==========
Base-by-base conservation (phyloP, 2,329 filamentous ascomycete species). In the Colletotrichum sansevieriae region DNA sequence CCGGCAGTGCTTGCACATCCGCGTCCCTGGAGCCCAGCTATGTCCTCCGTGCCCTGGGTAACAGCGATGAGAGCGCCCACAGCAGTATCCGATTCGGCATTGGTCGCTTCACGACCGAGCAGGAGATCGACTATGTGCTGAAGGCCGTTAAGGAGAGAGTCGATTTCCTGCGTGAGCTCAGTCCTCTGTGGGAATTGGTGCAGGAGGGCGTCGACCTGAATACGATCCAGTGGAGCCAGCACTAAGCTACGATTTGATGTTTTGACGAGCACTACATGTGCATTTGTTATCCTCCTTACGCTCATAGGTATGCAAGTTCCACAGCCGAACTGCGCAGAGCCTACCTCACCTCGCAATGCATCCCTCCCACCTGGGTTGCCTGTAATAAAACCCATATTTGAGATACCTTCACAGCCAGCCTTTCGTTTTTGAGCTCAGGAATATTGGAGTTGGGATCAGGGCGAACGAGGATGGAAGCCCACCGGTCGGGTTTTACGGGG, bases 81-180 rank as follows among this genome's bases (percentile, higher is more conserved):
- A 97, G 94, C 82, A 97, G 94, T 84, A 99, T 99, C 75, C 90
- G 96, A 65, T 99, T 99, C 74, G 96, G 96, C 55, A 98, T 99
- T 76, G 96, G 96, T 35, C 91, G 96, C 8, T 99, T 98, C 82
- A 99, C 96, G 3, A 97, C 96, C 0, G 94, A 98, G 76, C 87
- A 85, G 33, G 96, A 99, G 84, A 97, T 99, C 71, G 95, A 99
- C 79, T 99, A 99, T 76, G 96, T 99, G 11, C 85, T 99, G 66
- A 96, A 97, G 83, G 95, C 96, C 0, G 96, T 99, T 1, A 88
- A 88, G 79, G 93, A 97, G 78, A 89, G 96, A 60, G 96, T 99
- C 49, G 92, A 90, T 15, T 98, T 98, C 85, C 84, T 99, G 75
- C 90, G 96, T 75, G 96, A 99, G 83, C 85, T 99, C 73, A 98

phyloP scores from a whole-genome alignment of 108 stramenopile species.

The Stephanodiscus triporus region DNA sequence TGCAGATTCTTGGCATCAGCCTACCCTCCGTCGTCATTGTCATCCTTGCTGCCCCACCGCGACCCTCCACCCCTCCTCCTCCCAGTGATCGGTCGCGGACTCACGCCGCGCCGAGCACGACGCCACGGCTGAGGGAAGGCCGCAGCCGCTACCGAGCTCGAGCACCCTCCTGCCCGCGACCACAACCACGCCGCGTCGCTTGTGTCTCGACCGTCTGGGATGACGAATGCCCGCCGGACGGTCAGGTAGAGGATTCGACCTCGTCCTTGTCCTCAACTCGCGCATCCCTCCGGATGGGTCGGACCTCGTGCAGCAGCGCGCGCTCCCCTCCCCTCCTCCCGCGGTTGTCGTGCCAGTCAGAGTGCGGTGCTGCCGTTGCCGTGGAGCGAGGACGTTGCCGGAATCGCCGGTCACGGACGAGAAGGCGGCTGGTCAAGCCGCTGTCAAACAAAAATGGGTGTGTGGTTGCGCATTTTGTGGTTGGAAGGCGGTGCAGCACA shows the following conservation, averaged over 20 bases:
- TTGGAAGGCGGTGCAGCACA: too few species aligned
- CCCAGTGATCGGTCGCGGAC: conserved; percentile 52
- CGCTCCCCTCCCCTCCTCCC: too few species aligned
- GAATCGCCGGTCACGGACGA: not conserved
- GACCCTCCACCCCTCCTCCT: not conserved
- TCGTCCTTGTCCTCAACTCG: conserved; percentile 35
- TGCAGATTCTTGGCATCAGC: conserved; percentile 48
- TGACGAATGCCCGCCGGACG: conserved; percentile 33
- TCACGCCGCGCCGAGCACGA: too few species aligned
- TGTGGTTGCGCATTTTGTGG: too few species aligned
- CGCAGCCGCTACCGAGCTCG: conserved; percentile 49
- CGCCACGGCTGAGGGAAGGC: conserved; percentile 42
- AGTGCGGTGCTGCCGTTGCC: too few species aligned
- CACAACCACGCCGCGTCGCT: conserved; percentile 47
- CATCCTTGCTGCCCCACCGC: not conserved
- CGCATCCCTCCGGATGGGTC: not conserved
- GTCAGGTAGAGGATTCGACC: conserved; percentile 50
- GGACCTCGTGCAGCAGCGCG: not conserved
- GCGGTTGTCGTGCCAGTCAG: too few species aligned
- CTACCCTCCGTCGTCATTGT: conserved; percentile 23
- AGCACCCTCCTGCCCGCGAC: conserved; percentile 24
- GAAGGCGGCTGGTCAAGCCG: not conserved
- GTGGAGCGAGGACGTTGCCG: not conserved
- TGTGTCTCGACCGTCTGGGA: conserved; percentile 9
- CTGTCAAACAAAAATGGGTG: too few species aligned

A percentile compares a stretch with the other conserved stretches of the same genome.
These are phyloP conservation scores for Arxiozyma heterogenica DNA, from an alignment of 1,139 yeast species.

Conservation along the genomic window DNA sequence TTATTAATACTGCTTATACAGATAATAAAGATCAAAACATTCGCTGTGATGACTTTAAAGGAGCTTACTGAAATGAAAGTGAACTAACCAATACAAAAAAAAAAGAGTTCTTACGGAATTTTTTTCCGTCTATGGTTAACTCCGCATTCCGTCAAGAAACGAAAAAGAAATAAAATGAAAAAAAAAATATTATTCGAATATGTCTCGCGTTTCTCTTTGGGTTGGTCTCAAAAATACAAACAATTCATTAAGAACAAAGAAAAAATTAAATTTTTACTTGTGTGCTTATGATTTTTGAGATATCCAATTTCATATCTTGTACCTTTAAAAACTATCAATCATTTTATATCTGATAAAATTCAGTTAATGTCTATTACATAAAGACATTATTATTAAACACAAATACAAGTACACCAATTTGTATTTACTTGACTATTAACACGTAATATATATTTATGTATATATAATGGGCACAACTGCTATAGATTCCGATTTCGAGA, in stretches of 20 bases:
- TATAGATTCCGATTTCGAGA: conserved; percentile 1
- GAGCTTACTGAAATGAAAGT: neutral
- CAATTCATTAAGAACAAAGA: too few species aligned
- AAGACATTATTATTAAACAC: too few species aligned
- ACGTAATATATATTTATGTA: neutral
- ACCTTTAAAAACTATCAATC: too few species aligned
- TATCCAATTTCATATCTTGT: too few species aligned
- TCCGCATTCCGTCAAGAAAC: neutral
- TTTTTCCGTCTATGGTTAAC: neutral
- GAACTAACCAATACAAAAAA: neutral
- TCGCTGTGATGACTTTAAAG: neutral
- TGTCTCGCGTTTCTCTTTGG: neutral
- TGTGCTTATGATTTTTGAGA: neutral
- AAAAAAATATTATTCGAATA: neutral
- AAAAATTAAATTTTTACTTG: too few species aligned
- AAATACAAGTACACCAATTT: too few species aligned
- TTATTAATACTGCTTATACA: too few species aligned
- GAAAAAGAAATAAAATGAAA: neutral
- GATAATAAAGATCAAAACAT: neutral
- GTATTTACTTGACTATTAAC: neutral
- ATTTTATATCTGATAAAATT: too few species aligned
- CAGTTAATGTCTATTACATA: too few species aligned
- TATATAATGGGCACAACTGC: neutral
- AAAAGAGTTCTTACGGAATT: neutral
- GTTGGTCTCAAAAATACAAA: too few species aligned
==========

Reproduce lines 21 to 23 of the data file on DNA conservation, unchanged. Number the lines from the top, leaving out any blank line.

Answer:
- TGACGAATGCCCGCCGGACG: conserved; percentile 33
- TCACGCCGCGCCGAGCACGA: too few species aligned
- TGTGGTTGCGCATTTTGTGG: too few species aligned